The discipline really took off since then, so I imagine that explains the 13+ million competing Web pages. I bet other schools have good programs as well.
I will caution your readers that it is difficult to tell people that your went to grad school to study Knowledge Management. There is still so much controversy and competing ideas about what KM means, that I tend to avoid the conversation all together – else risk being drawn into yet another “KM means this” discussion, or worse – being quietly put into a mental box by other people as a technologist or something similar. This kind of “box stuffing” often limits the ground you’re allowed to cover until you prove that you’re competent in the full range of business competencies.
That said, I will also say that (as long as you don’t tell anyone what you’re training and background is) completing a holistic program like the one GWU offers does give you a “secret weapon” when engaging an organization. You will understand the relationships between strategy, goals, measurements, learning, culture, technology, communication and outcomes in a unique way. Your perspective always appears to be changing and adapting because you have such a broad picture to draw from. It’s helped me in the board room more times than I can count.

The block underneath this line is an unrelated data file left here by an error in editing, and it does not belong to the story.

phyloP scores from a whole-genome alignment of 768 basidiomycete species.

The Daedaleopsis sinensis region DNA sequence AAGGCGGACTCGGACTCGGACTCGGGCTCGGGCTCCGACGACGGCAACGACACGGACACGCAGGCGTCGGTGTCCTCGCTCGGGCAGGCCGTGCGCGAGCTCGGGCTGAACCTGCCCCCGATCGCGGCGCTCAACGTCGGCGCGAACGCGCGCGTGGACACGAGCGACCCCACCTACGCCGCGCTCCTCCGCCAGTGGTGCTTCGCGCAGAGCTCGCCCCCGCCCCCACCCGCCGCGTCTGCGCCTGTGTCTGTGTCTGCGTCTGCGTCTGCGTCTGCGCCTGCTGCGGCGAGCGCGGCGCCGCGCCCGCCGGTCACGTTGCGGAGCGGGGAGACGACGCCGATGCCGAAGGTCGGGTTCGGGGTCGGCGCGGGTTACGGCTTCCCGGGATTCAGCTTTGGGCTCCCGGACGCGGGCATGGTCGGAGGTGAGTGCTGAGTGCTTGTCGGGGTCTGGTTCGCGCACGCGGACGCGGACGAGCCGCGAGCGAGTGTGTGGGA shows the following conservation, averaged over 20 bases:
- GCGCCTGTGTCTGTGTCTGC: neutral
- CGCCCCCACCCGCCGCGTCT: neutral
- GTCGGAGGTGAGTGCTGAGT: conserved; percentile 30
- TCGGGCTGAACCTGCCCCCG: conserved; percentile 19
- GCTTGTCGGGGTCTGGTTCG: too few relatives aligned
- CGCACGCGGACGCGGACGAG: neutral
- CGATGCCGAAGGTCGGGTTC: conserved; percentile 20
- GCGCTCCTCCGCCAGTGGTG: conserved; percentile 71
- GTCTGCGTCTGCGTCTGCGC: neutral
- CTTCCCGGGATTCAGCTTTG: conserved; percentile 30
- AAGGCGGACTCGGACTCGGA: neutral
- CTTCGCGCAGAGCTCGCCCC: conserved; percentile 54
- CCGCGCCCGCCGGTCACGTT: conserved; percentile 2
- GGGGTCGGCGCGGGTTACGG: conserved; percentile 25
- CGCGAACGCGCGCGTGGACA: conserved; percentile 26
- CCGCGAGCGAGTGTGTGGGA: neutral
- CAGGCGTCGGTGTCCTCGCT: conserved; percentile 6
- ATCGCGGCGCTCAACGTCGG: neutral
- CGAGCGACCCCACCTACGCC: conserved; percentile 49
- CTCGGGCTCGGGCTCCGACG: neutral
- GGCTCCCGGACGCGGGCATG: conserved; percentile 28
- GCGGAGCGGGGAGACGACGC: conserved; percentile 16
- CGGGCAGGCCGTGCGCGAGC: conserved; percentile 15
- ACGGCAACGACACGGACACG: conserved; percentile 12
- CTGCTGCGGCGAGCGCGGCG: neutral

Finally, I believe I really started learning when I implemented my first KM program. I learned more from my second, more from my third, and so on. The most critical thing I got from GWU was the mental framework to organize everything.
January 12, 2010 at 6:35 pm #89036
DM & OP = Intellectual capital needed for decision making (DM) and intellectual capital needed for operations (OP). These are usually two different things.
After SMART goals are identified, I would ask some basic questions to help the team create a simple strategy for finding these intellectual assets. Again, I’ll illustrate with an extract from three more pages of my old workbook.
The first just identifies the assets needed in order to :
The second and third are follow on worksheets to help identify where these assets are in the organization:
Hope that answers the question. Good luck!
January 12, 2010 at 8:09 pm #89034
I personally agree. I have spent a lot of time thinking about the decision making process, how to improve it, and how to best support it. It is probably the thing that was most attractive to me about the Defense Business Transformation program.